In Conversation with Osborne Macharia: 'There is no excuse to creating sub-standard work just because it’s from ‘Africa’.'
The Kenyan photographer talks about his Afrofuturistic photoshoot for Africa's biggest horse racing and fashion event—the Durban July.
Osborne Macharia is a Kenyan visual artist and fine art photographer with an exquisite eye that is committed to capturing the unique and endless creative realities of the African continent. Back in 2016, Macharia created NYANYE, a stunningly refreshing editorial that photographed badass grannies "who were once corporate and government leaders in the 1970s but are now retired" and are now a part of Kenya's League of Extravagant Grannies, according to Macharia.
A few months later, he followed that body of work with a collective entitled Kabangu which captured eccentric hip-hop grandpas. Then last year, Marvel commissioned Macharia to create exclusive artwork for Black Panther wherein he introduced the world to the three "Blind Elders of Wakanda".
This year, Macharia is back with an Afrofuturistic photoshoot with Vodacom Red and South African designers Laduma Ngxokolo, Sindiso Khumalo and Rina Chunga Kutuma for this year's Durban July—South Africa (and Africa's) biggest annual horse racing and fashion extravaganza. The Durban July is currently underway and this year's theme is "Once Upon an African Future". The photoshoot seeks to create materials that personify Afrofuturism through combining historical elements, the present culture as well as the future aspirations of people of color whilst simultaneously creating universes that one wouldn't normally see.
We caught up with the visual artist to find out what Afrofuturism means to him as well as how he and his collaborators hope to shake the space up at this year's Durban July.
This interview has been edited for length and clarity.
Personally, why is Afrofuturism important in the the post-colonial era?
It's in a way saying 'We are taking back out story'. We get to write our story our own way. We cannot take away the fact that we are highly influenced by the fact that we have grown up in a post-colonial era that defines a lot of how we live, think, create and see ourselves. Through Afro-futurism we have the opportunity to re-imagine a different future that's not dictated by 'they say' but by 'we say'. It opens up a huge world of creativity and positivity that anyone can be a part of.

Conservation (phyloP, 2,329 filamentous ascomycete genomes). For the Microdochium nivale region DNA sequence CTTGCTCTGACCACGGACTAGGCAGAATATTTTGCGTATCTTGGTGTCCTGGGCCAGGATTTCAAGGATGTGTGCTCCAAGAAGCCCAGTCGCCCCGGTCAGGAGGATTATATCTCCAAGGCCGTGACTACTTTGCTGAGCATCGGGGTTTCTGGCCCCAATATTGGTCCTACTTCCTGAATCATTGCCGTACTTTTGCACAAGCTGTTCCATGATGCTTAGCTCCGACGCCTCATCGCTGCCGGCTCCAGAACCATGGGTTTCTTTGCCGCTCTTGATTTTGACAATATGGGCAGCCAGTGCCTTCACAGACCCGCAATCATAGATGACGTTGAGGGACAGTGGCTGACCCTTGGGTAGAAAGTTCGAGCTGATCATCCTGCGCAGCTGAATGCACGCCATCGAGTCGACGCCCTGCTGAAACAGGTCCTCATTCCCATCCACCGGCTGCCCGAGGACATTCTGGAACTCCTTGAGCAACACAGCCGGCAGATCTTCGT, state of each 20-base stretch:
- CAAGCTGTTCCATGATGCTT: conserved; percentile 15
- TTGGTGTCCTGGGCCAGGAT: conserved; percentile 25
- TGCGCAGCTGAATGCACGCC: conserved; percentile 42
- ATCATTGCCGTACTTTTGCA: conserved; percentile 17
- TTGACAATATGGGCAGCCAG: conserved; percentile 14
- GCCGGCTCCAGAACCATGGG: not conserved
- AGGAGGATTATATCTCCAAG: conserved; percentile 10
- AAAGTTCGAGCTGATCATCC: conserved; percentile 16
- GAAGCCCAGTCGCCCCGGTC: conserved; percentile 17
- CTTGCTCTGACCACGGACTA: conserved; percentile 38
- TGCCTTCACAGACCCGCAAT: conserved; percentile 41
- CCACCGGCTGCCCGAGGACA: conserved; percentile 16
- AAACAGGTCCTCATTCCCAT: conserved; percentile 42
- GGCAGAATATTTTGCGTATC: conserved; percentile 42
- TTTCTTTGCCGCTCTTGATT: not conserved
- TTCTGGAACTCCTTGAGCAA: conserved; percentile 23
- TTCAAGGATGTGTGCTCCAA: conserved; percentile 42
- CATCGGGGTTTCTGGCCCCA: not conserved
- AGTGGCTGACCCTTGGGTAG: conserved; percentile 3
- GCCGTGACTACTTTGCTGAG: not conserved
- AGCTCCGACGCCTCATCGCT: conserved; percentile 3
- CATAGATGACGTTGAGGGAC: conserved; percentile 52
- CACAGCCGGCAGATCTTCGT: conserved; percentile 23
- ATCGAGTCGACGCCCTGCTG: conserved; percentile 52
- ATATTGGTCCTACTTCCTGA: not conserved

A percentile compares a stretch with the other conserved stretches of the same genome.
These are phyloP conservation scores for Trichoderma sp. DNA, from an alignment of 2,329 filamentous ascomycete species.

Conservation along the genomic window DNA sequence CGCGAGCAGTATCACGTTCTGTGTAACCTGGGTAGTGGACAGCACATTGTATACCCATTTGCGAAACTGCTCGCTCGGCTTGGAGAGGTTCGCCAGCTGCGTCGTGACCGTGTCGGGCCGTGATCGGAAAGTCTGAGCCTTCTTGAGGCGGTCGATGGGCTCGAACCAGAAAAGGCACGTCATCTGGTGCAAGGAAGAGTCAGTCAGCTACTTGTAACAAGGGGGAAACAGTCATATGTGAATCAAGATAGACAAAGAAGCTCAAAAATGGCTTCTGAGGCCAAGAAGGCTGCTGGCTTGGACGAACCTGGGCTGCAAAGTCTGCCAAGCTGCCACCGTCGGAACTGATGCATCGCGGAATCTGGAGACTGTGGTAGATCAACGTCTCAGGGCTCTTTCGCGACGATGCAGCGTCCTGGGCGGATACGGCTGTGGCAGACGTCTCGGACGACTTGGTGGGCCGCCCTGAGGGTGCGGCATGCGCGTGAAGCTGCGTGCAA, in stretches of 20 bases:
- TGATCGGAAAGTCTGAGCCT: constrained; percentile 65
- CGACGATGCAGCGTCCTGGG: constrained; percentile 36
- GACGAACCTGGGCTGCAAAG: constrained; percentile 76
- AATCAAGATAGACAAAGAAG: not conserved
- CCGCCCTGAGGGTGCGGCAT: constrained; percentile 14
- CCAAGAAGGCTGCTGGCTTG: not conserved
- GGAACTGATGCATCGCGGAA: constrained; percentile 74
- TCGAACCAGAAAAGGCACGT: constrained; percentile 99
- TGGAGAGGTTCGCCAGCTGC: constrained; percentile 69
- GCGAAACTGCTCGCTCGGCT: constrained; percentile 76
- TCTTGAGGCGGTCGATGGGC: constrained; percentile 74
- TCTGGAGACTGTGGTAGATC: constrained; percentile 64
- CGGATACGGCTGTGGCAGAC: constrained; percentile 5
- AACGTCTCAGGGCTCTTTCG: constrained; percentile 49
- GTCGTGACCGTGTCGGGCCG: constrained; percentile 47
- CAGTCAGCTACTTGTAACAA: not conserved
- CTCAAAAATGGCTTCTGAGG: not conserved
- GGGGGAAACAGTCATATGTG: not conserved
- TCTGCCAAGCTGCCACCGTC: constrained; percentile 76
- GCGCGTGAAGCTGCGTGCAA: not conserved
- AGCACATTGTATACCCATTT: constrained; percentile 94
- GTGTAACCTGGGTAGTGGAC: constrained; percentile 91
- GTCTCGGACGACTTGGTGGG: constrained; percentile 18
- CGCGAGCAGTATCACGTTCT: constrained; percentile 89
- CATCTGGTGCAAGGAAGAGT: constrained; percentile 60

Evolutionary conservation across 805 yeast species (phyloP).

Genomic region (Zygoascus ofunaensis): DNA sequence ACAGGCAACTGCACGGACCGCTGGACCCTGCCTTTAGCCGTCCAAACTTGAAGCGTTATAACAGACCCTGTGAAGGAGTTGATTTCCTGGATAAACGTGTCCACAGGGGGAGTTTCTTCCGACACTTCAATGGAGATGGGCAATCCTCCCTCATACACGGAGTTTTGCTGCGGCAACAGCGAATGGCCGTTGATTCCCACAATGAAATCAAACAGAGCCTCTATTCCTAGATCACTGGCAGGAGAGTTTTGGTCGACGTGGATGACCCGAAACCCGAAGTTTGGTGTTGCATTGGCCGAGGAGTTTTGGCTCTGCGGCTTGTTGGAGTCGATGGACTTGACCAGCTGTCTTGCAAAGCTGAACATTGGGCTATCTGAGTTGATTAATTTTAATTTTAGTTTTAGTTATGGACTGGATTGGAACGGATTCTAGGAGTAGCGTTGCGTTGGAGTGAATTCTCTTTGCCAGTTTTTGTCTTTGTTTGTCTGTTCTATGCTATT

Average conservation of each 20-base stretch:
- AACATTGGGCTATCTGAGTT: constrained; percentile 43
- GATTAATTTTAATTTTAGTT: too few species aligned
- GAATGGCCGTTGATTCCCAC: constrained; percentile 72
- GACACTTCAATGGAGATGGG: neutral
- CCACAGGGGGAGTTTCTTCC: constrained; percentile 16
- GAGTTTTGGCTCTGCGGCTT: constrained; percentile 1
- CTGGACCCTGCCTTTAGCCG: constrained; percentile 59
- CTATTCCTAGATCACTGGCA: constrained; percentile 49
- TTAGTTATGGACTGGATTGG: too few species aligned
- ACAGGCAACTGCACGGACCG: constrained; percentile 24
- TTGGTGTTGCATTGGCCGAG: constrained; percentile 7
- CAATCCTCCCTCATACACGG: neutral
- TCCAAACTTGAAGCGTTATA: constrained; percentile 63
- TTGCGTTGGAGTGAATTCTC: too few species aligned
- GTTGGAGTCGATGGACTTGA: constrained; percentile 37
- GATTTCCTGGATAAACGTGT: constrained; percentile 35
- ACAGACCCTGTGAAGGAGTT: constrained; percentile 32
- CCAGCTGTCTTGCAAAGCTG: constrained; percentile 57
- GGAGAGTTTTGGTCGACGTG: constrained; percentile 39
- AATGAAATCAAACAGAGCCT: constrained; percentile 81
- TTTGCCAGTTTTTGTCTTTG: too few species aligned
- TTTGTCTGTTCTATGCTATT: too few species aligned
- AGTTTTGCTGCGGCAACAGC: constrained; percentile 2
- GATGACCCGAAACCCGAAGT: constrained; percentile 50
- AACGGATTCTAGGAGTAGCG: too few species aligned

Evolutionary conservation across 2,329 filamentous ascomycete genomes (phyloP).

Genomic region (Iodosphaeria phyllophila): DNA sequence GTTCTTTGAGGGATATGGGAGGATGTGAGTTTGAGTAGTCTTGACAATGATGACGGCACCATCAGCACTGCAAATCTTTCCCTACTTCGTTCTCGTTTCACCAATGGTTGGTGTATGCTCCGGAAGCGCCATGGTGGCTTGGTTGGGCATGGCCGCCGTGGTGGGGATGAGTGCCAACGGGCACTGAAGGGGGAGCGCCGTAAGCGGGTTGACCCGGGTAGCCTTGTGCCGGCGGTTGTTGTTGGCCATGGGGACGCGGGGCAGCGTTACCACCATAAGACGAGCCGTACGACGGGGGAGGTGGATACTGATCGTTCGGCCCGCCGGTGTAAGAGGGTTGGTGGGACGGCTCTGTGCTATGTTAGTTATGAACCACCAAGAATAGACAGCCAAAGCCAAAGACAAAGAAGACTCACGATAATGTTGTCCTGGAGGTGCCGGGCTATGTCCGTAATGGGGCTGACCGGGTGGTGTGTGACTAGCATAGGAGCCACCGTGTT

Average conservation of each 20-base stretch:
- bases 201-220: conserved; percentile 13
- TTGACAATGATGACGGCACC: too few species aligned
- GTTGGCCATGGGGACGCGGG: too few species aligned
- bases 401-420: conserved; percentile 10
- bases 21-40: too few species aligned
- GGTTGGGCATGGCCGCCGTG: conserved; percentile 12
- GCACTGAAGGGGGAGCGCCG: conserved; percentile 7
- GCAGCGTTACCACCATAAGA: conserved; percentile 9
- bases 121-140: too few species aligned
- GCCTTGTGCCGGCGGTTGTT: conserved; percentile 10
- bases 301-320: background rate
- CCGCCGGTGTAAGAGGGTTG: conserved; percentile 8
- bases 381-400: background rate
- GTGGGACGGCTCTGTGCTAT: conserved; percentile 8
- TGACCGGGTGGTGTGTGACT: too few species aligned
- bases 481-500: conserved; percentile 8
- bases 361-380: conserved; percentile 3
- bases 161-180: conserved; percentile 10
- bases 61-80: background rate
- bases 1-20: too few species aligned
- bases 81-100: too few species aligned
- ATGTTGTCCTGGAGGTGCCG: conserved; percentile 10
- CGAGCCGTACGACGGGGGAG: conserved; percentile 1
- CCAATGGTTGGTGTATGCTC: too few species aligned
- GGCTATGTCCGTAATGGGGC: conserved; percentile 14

As a photographer, what has propelled you into this particular space?
My wife keeps telling me, "Osborne, you easily get tired of the same old," and I think this is part of the reason that got me into creating such body of work long before I even realized such a term as 'Afrofuturism' existed. I'm always questioning 'what if' when it comes to matters of creativity.
How do you think your work (in its entirety) is helping re-imagine Africa and especially its creative space?
My team and I are always looking for something different, that makes people have a different and more appreciative approach to people you would not ordinarily pay attention to while also integrating culture and familiar an environment into it. We have a deep culture that's often side-lined when negative news pops up regarding our state of affairs as a continent. We want to change that. Now, more than ever, people need something positive to hold onto, something they can connect to and to see people who look like themselves in places where they can prosper.
How are you and your fellow collaborators hoping to disrupt the space at the Durban July?
I think with the initial launch of the project on social media, the response we got was overwhelmingly good and created a buzz regarding Durban July. We hope that during the actual event, that the images and collections the designers have in store for everyone, are going to inspire a greater sense of creativity and imagination. Even if only one person leaves the place having been inspired, then my work is done.
What would you say to aspiring Afrofuturists in the photography space about innovating and the need for constant reinvention?
Never be afraid to day dream and let your mind wonder. Your mind needs to keep thinking of the next idea, the next choice of medium, the next experience…that's how you remain relevant. One other thing is to create work that is up to international standards in terms of the technical execution. There is no excuse in creating sub-standard work just because it's from 'Africa'.